Ben King is joining our editorial team at The Medical Care Blog!
However, all those titles were just preparation for his next big adventure, joining our editorial team at the MCB!
He first started blogging with us in early 2019, featuring key journal articles, highlighting new policies or reports from the American Public Health Association, or discussing topics of public interest like his series of posts in spring of 2020 when the evidence base around COVID-19 was just beginning to take shape. Now, we’ve invited him to join the blog as an editor.
We sent him a few questions to help us really introduce him to you, our readers:
Q. What public health issues move you most?
Perhaps because I spent so much of my career anchored in health systems, mostly hospitals, I’m most moved by the drivers of health beyond the control of the healthcare system. I’ve worked in clinical departments of Family Medicine, Emergency Medicine, Psychiatry, and Neurology over my career. In every case, it was so much easier to keep the focus on primary and tertiary care delivery to the point we can lose sight of what is actually impacting people’s health and quality of life.
First and foremost, housing and homelessness is an issue that I find both heart-breaking and invigorating. It’s hard to say when this started, but I can remember a resident in an inpatient group therapy session talking about their experience of homelessness as a child. I’ve been working with local coalitions of housing and case management services ever since 2006 (? yikes!) or so. I’ve been called a homelessness epidemiologist, and I don’t hate that label.
I started out as a behavioral health counselor after undergrad. Then after my masters, I worked as a research coordinator, scientist, and then clinical epidemiologist. Most of that time, however, I was also working with housing agencies and other non-profits outside the hospital to try to improve the linkage of information and care coordination, especially between the housing and healthcare systems. My dissertation in 2018 was an evaluation of the housing prioritization system in place at that time, which revealed several problems with the way a huge number of communities were assigning housing resources to folks who were experiencing homelessness.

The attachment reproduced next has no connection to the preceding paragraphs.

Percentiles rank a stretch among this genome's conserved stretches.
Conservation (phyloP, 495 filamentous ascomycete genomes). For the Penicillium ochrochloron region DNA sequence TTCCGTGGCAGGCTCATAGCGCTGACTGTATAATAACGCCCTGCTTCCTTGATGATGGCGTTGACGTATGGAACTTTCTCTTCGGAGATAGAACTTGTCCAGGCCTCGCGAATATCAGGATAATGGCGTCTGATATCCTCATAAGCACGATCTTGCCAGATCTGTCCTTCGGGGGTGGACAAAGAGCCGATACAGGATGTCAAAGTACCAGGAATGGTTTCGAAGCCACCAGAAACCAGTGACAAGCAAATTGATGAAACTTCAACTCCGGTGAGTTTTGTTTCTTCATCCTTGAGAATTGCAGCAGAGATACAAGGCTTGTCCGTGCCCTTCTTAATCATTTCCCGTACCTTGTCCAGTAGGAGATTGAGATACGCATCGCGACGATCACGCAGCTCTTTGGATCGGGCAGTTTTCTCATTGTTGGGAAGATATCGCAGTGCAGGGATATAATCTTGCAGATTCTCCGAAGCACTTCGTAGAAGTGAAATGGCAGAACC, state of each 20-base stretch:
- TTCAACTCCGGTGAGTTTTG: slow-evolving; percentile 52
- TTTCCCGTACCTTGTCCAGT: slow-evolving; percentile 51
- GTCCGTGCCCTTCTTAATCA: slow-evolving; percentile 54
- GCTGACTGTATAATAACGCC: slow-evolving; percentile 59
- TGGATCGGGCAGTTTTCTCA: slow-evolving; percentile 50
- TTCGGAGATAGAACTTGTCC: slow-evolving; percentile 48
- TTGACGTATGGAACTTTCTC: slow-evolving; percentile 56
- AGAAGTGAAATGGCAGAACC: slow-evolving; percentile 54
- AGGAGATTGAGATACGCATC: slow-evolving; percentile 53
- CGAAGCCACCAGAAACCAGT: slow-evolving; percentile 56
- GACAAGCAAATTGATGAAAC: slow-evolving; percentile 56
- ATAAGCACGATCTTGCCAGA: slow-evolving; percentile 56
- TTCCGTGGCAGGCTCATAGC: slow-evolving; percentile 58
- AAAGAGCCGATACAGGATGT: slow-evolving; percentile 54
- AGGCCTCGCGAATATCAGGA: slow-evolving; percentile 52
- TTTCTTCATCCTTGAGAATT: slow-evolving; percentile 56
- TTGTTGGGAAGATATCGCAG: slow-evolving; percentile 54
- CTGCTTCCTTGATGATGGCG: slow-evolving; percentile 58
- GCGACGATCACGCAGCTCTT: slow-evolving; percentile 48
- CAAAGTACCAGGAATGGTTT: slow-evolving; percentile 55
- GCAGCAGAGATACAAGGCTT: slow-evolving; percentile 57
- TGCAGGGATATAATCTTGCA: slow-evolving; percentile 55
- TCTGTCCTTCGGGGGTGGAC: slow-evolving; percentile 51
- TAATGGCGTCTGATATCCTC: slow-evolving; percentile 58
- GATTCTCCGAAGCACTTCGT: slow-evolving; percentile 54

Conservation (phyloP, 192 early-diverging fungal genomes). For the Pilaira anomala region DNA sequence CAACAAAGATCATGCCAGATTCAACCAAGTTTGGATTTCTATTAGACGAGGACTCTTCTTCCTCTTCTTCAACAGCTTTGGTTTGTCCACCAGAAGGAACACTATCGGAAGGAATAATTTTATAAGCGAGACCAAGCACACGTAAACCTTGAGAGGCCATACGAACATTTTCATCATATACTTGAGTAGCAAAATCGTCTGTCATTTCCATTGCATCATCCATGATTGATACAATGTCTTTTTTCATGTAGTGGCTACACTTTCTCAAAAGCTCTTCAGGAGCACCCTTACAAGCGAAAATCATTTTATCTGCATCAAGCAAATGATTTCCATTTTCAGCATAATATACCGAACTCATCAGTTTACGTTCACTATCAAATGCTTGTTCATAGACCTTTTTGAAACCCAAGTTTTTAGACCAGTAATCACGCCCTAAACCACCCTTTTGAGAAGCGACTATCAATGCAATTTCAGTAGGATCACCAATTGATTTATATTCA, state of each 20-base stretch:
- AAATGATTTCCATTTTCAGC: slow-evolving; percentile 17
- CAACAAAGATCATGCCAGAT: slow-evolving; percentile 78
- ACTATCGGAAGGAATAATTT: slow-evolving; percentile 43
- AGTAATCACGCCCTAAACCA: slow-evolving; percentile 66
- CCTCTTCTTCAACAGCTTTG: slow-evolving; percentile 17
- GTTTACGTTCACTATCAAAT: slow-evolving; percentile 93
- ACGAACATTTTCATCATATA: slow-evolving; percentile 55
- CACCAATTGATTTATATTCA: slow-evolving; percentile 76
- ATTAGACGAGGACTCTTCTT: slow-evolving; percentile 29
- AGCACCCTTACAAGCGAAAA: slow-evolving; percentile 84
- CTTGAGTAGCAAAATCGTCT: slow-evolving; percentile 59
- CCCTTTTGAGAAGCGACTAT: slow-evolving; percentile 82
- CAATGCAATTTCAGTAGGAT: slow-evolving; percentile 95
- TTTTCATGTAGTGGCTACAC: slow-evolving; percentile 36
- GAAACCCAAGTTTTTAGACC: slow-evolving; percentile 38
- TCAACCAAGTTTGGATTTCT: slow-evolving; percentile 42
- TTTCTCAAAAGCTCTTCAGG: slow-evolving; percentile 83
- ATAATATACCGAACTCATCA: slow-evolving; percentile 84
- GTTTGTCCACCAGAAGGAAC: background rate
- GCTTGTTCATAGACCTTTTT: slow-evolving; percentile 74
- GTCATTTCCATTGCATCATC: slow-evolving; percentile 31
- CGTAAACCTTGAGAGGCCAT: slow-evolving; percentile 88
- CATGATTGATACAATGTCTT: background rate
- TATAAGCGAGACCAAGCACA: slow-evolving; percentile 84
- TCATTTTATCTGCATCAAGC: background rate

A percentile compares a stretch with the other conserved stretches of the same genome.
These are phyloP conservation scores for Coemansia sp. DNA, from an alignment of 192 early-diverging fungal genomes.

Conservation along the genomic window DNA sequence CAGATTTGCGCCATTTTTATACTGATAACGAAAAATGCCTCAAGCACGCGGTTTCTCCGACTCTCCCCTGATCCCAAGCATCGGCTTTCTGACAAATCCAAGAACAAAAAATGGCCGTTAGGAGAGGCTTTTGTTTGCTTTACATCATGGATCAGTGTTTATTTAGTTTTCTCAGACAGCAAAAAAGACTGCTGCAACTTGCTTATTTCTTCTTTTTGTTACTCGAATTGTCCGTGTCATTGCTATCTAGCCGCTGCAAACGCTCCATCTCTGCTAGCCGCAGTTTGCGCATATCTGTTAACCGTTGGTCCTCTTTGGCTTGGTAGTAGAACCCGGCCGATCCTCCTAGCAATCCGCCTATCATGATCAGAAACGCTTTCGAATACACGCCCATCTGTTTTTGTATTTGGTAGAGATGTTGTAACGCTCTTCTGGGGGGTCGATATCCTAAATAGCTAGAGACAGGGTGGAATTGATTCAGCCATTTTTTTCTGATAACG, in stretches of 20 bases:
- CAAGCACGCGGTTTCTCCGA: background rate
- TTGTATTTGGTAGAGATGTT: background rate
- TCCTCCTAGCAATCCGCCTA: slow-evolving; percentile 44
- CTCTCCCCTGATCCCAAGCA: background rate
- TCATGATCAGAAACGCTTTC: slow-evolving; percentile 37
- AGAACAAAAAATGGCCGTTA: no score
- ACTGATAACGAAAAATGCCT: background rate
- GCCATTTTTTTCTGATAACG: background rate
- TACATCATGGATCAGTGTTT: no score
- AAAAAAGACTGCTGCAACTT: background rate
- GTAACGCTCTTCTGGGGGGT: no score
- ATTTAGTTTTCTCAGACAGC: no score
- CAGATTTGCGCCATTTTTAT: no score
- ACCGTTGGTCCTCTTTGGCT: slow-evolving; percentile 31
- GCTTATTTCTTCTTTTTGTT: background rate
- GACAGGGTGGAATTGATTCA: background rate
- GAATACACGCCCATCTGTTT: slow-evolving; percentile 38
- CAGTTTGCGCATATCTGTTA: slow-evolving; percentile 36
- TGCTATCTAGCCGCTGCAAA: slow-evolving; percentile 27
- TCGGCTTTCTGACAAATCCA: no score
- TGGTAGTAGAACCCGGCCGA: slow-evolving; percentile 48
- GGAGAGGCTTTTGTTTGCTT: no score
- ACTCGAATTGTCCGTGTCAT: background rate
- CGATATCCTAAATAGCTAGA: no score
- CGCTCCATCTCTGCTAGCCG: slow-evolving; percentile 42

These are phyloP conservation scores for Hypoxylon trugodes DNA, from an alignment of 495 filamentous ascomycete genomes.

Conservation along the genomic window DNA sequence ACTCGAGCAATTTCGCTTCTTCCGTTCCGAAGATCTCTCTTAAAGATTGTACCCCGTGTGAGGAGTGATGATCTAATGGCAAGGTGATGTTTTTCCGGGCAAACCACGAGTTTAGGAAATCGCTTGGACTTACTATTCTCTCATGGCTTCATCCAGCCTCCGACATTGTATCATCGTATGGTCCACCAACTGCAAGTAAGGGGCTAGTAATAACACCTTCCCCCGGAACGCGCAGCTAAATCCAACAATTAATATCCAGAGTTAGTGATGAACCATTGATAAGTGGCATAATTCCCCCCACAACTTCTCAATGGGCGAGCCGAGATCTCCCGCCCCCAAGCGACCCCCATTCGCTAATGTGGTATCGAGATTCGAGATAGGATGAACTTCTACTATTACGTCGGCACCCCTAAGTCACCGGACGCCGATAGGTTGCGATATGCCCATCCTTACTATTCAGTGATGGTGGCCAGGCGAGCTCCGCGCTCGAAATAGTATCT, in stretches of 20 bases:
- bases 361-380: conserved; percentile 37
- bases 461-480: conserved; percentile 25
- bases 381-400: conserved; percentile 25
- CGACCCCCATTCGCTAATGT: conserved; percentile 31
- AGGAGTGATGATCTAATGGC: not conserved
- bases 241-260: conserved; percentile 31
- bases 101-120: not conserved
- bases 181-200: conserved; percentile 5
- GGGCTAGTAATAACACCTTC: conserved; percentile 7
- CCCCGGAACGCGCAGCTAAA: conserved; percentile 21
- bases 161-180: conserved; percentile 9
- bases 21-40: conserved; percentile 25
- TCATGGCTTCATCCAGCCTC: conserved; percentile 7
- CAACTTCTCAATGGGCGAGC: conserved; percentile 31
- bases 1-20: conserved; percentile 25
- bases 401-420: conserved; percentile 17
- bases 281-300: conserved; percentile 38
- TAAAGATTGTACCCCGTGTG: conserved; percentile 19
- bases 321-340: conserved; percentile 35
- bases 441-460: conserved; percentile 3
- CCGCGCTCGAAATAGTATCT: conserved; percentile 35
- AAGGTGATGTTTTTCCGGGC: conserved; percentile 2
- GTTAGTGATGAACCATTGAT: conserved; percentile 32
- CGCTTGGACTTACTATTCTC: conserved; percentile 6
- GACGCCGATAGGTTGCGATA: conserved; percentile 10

Second has to be environmental justice. There is no difference between this and my interest in homelessness, to my mind. But that may not be obvious to everyone right away. The way we interact with the environment and the way it directly impacts health is not equitable in the US. You can easily see this in the distribution of air quality issues or extreme weather events here in Houston. How the built environment influences our behavior has more to do with the healthy years we get than the best healthcare in the world could ever provide.
Also, and I’m burying the lede here, climate change is very probably the single biggest challenge we will have to solve as a scientific, public health, and medical community (ideally, as one community!). If it’s not done in my lifetime, certainly in the lifetimes of my students.
Q. Why do you blog (how did you get started)?